Chocks and blocks

Published:  09 October, 2012

At the FDIC in Indianapolis Kenbri Fire Fighting’s range of cribbing systems attracted a lot of interest – Ann Marie Knegt went over to find out why.

Wooden stabilisation chocks and blocks are still a relatively new concept in the United States, says Henrij van Gerner, Kenbri Fire Fighting/Weber-Rescue Nederland. “Our range is made from wood and resembles Lego blocks. The blocks are all interlocking, crafted from beech wood coated in linseed oil, so dirt and blood stains are easily removed.

“In Europe wood has been accepted for a long time as the best cribbing material, but in the US many departments are still using plastic cribbing blocks. Everybody knows that wood has better properties for stabilisation because it crams itself into a space and adjusts slightly under pressure, and therefore will not release or slide. Hence the structure will become much more stable than when using plastic chocks. Wood only requires stabilisation once, and this creates a much safer situation.”

Henrij explains that wooden chocks weigh less than plastic, because the type of plastic used in cribbing systems is usually of an agricultural grade, consisting of multiple compressed layers that tend to be rather heavy.

The first range that was brought to market was the StabPack system, which comprises a range of different sized and shaped blocks, also closely resembling Lego. It has been designed to block up spaces by stacking plywood-interlocking plates of different size, shape and thickness.

Later on the range was extended with the StabChock and StabLock. The StabChock system is a step chock, also made from wood, in which a wedge is inserted. With many plastic systems the wedge is placed under or above the step chock and it can slip away easily. StabChock has eliminated this problem because due its natural properties wood will be safely crammed in the space.

The StabLock Chock is a cribbing system that enables easy stabilisation of vehicles, by lifting the chock, with the handgrip on the back, until the space between the ground and the vehicle is filled up. Subsequently the rescuer simply needs to slide a wedge in the chock in order to fill the empty space, enabling a totally safe construction.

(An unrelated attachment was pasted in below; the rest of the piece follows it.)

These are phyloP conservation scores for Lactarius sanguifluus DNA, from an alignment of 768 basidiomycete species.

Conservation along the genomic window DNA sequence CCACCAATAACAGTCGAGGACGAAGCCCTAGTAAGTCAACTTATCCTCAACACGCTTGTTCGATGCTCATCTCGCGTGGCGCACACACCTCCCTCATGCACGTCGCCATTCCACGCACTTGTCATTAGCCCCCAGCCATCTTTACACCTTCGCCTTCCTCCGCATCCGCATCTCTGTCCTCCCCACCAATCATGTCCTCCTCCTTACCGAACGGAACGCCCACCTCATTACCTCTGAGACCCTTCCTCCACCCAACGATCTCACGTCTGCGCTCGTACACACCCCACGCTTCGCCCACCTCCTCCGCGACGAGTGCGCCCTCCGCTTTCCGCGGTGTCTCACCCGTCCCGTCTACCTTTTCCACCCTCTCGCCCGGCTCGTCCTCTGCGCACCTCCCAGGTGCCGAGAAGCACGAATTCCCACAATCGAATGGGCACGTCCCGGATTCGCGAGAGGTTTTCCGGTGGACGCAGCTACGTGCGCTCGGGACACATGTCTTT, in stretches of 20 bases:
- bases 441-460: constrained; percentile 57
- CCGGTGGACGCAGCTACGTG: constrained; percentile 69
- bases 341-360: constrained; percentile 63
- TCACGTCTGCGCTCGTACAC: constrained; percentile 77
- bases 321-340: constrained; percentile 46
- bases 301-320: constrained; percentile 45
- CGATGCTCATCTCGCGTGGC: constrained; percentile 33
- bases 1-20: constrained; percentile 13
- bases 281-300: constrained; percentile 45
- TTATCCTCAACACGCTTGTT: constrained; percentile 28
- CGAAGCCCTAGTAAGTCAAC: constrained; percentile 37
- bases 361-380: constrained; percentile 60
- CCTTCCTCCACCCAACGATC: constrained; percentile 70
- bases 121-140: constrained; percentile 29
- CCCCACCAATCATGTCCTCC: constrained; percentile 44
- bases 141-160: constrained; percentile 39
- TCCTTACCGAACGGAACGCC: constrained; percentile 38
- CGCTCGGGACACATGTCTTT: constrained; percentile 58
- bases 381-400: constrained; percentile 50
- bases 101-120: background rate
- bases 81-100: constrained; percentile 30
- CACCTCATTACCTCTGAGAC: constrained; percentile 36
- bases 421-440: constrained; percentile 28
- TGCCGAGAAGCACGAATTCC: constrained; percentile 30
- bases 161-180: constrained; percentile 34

Henrij adds that Kenbri Fire Fighting/Weber-Rescue Nederland was the first in the world to design a stabilisation system especially geared for extrication scenarios. StabFast was brought to market in 2002 after a client had to respond to two different motor vehicle incidents in one day, where one vehicle was on its side and the other on its roof.

“He had no way of stabilising the vehicles properly during both incidents, and therefore he approached us to see if we could offer a solution. We then went to visit Interschutz (2000) in Augsburg, Germany, to see if such equipment was available. However, we could not find anything, because stabilisation wasn’t much of a focus for the fire service in those days,” comments Henrij.

StabFast MKII is a universal stabilisation system (metal struts) that can be operated without any requirement for pneumatic or hydraulic tools, on all types of vehicles even in complicated situations such as for HGV stabilisation. Henrij adds that the system can be used for every type of motor vehicle incident, and it has no loose parts. “The struts and straps do not obstruct the extrication, and it is easy and simple to set up and transport.”

Henrij explains that the range has proved very popular over the years. “It takes less time to stabilise the vehicle and extractions are controlled in a much safer way without worsening the patient’s injuries.”

Kenbri Fire Fighting/Weber-Rescue Nederland supplies the systems in the US, Australia, Holland, Belgium and some of the Asiatic countries; in the rest of the world they are available from Weber-Rescue Systems, Austria.

  • Operation Florian

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